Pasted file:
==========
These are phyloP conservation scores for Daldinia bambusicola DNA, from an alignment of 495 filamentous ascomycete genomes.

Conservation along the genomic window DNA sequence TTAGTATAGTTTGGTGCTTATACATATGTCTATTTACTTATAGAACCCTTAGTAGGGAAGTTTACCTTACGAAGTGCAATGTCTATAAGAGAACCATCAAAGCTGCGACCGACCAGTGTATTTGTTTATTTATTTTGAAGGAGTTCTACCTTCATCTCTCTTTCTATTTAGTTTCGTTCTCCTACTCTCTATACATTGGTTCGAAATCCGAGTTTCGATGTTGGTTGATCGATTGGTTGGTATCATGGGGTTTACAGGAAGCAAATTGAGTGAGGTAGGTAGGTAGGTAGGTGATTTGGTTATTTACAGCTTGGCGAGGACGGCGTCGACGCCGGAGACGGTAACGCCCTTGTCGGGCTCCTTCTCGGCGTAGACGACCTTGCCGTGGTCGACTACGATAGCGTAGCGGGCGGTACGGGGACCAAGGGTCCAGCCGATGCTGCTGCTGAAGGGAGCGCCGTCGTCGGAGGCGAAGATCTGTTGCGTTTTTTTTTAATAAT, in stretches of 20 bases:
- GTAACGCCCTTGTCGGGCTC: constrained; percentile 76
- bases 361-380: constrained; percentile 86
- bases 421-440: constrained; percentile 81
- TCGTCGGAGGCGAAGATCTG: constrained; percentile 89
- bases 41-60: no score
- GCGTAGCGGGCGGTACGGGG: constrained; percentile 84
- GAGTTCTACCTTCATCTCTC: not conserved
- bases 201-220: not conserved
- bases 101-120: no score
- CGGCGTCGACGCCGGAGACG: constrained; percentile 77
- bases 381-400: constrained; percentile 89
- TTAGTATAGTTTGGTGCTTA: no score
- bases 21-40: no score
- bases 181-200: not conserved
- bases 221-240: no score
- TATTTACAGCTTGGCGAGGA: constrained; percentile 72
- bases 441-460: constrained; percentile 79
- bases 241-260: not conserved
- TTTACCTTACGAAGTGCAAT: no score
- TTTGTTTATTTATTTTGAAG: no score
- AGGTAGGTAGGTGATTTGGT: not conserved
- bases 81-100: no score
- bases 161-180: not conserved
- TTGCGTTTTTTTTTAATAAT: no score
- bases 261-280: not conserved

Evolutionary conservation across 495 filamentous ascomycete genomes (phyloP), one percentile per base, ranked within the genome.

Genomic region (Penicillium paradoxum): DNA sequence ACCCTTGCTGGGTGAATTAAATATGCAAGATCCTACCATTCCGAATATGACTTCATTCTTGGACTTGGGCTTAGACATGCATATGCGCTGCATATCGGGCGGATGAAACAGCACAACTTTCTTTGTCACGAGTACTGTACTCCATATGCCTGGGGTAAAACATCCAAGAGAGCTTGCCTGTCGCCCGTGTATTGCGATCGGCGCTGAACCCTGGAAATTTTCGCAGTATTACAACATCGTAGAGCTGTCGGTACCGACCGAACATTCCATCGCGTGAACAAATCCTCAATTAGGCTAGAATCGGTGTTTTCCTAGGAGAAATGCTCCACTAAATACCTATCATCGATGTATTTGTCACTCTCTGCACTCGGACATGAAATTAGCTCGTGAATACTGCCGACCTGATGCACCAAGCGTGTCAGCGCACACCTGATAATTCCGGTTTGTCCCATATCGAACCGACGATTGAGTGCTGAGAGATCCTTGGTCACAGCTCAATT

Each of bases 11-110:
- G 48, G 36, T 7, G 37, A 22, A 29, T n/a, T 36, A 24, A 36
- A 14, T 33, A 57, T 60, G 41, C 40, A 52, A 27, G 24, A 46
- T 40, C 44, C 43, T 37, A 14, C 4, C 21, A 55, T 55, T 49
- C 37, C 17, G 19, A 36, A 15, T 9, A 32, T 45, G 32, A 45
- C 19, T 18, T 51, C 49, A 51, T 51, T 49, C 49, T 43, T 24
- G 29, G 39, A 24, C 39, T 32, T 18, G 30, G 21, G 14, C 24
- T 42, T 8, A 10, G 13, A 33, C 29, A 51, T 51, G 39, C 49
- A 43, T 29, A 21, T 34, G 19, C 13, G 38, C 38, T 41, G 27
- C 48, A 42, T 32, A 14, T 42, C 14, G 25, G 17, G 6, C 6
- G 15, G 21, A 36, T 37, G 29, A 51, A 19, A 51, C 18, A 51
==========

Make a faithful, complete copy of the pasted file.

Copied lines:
These are phyloP conservation scores for Daldinia bambusicola DNA, from an alignment of 495 filamentous ascomycete genomes.

Conservation along the genomic window DNA sequence TTAGTATAGTTTGGTGCTTATACATATGTCTATTTACTTATAGAACCCTTAGTAGGGAAGTTTACCTTACGAAGTGCAATGTCTATAAGAGAACCATCAAAGCTGCGACCGACCAGTGTATTTGTTTATTTATTTTGAAGGAGTTCTACCTTCATCTCTCTTTCTATTTAGTTTCGTTCTCCTACTCTCTATACATTGGTTCGAAATCCGAGTTTCGATGTTGGTTGATCGATTGGTTGGTATCATGGGGTTTACAGGAAGCAAATTGAGTGAGGTAGGTAGGTAGGTAGGTGATTTGGTTATTTACAGCTTGGCGAGGACGGCGTCGACGCCGGAGACGGTAACGCCCTTGTCGGGCTCCTTCTCGGCGTAGACGACCTTGCCGTGGTCGACTACGATAGCGTAGCGGGCGGTACGGGGACCAAGGGTCCAGCCGATGCTGCTGCTGAAGGGAGCGCCGTCGTCGGAGGCGAAGATCTGTTGCGTTTTTTTTTAATAAT, in stretches of 20 bases:
- GTAACGCCCTTGTCGGGCTC: constrained; percentile 76
- bases 361-380: constrained; percentile 86
- bases 421-440: constrained; percentile 81
- TCGTCGGAGGCGAAGATCTG: constrained; percentile 89
- bases 41-60: no score
- GCGTAGCGGGCGGTACGGGG: constrained; percentile 84
- GAGTTCTACCTTCATCTCTC: not conserved
- bases 201-220: not conserved
- bases 101-120: no score
- CGGCGTCGACGCCGGAGACG: constrained; percentile 77
- bases 381-400: constrained; percentile 89
- TTAGTATAGTTTGGTGCTTA: no score
- bases 21-40: no score
- bases 181-200: not conserved
- bases 221-240: no score
- TATTTACAGCTTGGCGAGGA: constrained; percentile 72
- bases 441-460: constrained; percentile 79
- bases 241-260: not conserved
- TTTACCTTACGAAGTGCAAT: no score
- TTTGTTTATTTATTTTGAAG: no score
- AGGTAGGTAGGTGATTTGGT: not conserved
- bases 81-100: no score
- bases 161-180: not conserved
- TTGCGTTTTTTTTTAATAAT: no score
- bases 261-280: not conserved

Evolutionary conservation across 495 filamentous ascomycete genomes (phyloP), one percentile per base, ranked within the genome.

Genomic region (Penicillium paradoxum): DNA sequence ACCCTTGCTGGGTGAATTAAATATGCAAGATCCTACCATTCCGAATATGACTTCATTCTTGGACTTGGGCTTAGACATGCATATGCGCTGCATATCGGGCGGATGAAACAGCACAACTTTCTTTGTCACGAGTACTGTACTCCATATGCCTGGGGTAAAACATCCAAGAGAGCTTGCCTGTCGCCCGTGTATTGCGATCGGCGCTGAACCCTGGAAATTTTCGCAGTATTACAACATCGTAGAGCTGTCGGTACCGACCGAACATTCCATCGCGTGAACAAATCCTCAATTAGGCTAGAATCGGTGTTTTCCTAGGAGAAATGCTCCACTAAATACCTATCATCGATGTATTTGTCACTCTCTGCACTCGGACATGAAATTAGCTCGTGAATACTGCCGACCTGATGCACCAAGCGTGTCAGCGCACACCTGATAATTCCGGTTTGTCCCATATCGAACCGACGATTGAGTGCTGAGAGATCCTTGGTCACAGCTCAATT

Each of bases 11-110:
- G 48, G 36, T 7, G 37, A 22, A 29, T n/a, T 36, A 24, A 36
- A 14, T 33, A 57, T 60, G 41, C 40, A 52, A 27, G 24, A 46
- T 40, C 44, C 43, T 37, A 14, C 4, C 21, A 55, T 55, T 49
- C 37, C 17, G 19, A 36, A 15, T 9, A 32, T 45, G 32, A 45
- C 19, T 18, T 51, C 49, A 51, T 51, T 49, C 49, T 43, T 24
- G 29, G 39, A 24, C 39, T 32, T 18, G 30, G 21, G 14, C 24
- T 42, T 8, A 10, G 13, A 33, C 29, A 51, T 51, G 39, C 49
- A 43, T 29, A 21, T 34, G 19, C 13, G 38, C 38, T 41, G 27
- C 48, A 42, T 32, A 14, T 42, C 14, G 25, G 17, G 6, C 6
- G 15, G 21, A 36, T 37, G 29, A 51, A 19, A 51, C 18, A 51